Well my cat would be a strictly indoor kitty, on top of all the normal shenanigans and dangers of being an outside cat (including mean drivers :( ) I'm from Wisconsin and we have about 5 months of winter XD I'm just not sure about the strictness of licensing, but I'd rather follow licensing laws and all. And of course if kitty ever escaped she would have something visible saying she had a home.

Here're our "cat owner responsibilities" for the county:

Cats must wear owner identification tags.
Cats must be leashed when off owner's property.
Cats must not be allowed to run-at-large or trespass on public or private property.
Plus for the city:

Cats must wear rabies vaccination, cat license and owner identification tags.
 

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If our pestal system was not on strike....I could have sent you one of the many collars I have made...that said...a little sewing and your collar can have its' own "safety net" for the "just in case" emergencies...you could even add a piece where it is done up as the "break away" part in case they are caught on something in the house...any soft material would do.
 

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I live in the outskirts of a very large city. I have all my cats chipped, and collared at all times even though they are indoors only. They wear their rabies tag license nos, and our personal contact information.

I also have a 3 door exit system (glass door, wood door, a foyer, and then our door) so it's difficult for them to get out, but it HAS happened once. The cat did not get far, but had she leapt at the right time, she would've been another missing kitty in the neighborhood.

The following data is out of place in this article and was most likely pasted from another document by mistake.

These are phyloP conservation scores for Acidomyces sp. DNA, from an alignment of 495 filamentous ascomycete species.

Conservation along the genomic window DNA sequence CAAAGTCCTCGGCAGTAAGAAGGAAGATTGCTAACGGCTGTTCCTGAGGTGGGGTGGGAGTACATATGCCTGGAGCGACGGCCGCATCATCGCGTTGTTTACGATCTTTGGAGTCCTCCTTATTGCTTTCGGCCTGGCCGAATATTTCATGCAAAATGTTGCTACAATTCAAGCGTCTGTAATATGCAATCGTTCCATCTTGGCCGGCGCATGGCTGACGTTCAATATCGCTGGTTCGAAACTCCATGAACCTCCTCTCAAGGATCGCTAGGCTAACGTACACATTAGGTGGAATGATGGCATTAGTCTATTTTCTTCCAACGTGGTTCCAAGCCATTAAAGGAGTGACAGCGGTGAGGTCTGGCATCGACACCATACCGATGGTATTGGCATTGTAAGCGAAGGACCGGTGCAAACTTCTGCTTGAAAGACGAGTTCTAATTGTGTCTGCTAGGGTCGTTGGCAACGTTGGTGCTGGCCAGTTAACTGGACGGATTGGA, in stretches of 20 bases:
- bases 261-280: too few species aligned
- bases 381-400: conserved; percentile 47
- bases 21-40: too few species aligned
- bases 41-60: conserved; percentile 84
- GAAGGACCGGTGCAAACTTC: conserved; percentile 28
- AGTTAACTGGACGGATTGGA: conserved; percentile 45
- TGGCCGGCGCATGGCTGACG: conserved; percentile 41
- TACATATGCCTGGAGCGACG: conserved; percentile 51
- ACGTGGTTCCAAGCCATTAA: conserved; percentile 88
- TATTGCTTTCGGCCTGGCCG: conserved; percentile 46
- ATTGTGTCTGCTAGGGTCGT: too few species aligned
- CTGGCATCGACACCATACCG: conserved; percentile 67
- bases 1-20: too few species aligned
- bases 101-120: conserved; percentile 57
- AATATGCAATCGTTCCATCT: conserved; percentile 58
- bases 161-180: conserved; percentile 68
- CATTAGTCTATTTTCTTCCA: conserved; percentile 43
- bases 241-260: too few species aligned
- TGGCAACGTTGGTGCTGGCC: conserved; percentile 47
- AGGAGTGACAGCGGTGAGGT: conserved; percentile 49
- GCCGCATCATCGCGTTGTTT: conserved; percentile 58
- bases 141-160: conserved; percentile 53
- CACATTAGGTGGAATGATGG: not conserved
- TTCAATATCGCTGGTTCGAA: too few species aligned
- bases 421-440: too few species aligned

As far as collars, we tried the safety ones with the plastic clips and they kept coming off every time they were playing so now I get buckled ones that release if enough weight is put on them. They are more secure for the everyday, but every now and again, they still manage to get them off when they are playing.
 

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I found that the breakaway collars in the stores come apart WAY too easily, but I ordered several breakaway collars off of ebay that don't break nearly as easy. Simone's has only come off once, and that was because Pumpkin's claws got stuck in it while she was grooming him.
 

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Cats must not be allowed to run-at-large or trespass on public or private property.
Unless you have an indoor cat, (which I know you said you were going to do, but I'm talking about in general), there is No way you could reasonably abide by this rule. (Unless you are a crazy cat lover like us. :wink )
Also, there is no way the county could afford to enforce this. There are thousands of people across the US with indoor/outdoor cats.
 

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Yeah, I was thinking that. I wonder if it's just a "if your cat is taken in from wandering about you might get fined" or "neighbors complaining about your cat being in their yard" type of thing. I take riding lessons at a barn and we have a few barn cats around, I'm pretty sure they don't care where the barn's property ends, haha.